As government officials, scientists, and green activists gather for the United Nations climate conference in Poland, Adam Pietron has a few words of advice: Try to avoid the air. Pietron lives in Katowice, a coal-mining and steel-making stronghold for centuries that’s host to the conclave, and he says the pollution is so bad that this year he installed an air purifier.
“Sometimes the smog is terrible,” Pietron says, consulting an app on his phone that measures air quality. “A few days back, it was tough to breathe.” More than 22,000 delegates from nearly 200 countries are coming to a city as closely tied to the carbon economy as almost anywhere on earth.
Katowice is the capital of Silesia, the heart of the coal industry in the country with Europe’s worst air–mostly due to its continued reliance on the fuel for everything from massive power plants to basement furnaces.
The meeting, known as COP24 in UN jargon, is being sponsored by two power-generating companies and Europe’s biggest producer of coking coal. The venue for the Dec. 2-14 conference sits on the site of an old coal mine, and its design was inspired by mining culture: The predominant color inside and out is anthracite, and the hallways and meeting rooms have irregular angles meant to resemble mineshafts.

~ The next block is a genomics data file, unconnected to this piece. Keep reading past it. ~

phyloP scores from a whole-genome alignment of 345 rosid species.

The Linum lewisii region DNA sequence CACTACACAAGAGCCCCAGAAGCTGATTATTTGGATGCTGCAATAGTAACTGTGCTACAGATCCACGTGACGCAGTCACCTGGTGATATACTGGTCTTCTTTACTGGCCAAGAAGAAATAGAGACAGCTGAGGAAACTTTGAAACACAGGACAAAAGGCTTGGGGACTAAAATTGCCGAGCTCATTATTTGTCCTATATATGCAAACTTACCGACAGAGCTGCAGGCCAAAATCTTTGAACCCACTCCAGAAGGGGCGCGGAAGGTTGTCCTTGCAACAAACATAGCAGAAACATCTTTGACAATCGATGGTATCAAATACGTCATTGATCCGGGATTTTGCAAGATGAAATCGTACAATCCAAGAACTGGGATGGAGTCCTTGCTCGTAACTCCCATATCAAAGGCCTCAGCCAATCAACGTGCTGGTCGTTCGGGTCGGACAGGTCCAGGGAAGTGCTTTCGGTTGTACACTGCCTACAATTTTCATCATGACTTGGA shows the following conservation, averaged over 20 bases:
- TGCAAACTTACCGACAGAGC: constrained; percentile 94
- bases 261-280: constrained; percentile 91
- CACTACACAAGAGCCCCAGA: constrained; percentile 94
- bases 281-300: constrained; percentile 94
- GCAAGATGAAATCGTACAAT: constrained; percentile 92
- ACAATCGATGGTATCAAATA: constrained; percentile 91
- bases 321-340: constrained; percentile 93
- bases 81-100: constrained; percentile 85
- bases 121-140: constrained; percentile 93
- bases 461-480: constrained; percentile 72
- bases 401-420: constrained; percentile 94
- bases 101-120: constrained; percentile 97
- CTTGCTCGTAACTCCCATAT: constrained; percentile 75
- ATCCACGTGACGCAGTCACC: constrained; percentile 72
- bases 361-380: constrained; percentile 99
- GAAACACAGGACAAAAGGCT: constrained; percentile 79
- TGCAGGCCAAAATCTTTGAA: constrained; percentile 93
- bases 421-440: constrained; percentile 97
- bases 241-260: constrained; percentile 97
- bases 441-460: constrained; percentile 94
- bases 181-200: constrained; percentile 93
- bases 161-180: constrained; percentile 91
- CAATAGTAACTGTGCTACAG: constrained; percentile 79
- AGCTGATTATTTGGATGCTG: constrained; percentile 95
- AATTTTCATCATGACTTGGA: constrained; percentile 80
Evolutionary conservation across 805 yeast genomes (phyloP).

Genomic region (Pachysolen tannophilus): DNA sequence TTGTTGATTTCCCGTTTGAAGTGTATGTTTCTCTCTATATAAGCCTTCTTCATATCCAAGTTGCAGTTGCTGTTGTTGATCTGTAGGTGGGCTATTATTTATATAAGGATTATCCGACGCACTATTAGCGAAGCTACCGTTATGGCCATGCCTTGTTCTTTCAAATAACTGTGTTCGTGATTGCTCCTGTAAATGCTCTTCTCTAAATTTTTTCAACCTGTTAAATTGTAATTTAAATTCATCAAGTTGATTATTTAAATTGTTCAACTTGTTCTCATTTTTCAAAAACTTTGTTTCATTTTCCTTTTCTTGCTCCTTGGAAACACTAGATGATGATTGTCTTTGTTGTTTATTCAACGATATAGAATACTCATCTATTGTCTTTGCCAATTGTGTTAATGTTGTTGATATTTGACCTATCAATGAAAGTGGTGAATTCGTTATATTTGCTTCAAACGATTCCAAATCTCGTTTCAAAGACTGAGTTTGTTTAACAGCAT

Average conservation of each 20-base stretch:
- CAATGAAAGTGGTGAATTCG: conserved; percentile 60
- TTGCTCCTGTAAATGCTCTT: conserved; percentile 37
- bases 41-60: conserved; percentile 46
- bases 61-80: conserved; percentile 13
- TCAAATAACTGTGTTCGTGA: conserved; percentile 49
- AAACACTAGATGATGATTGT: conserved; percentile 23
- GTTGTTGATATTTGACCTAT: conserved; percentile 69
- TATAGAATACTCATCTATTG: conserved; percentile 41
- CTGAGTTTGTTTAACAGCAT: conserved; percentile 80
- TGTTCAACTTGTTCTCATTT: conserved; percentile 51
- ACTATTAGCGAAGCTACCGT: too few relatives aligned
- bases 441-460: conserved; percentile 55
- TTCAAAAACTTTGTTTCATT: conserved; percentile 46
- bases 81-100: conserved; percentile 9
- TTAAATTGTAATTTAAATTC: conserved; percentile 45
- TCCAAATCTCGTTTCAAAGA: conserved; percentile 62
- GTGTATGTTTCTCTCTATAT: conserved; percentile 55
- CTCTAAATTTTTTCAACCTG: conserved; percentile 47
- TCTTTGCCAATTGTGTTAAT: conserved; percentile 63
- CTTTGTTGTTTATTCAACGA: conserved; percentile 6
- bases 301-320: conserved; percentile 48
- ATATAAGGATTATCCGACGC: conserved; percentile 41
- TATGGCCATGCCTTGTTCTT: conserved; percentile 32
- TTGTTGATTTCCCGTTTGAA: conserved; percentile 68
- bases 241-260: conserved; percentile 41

And just a 15-minute drive to the south is the Wujek mine, the site of violent strikes during the Solidarity protests against communism, which has been churning out coal since 1899. “It’s like hosting a culinary conference at a venue that serves frozen pizza,” says Lauri Myllyvirta, a Greenpeace air pollution analyst.
For the rest of this article: https://www.bloomberg.com/news/articles/2018-12-02/the-cop24-climate-summit-comes-to-poland-s-coal-capital-katowice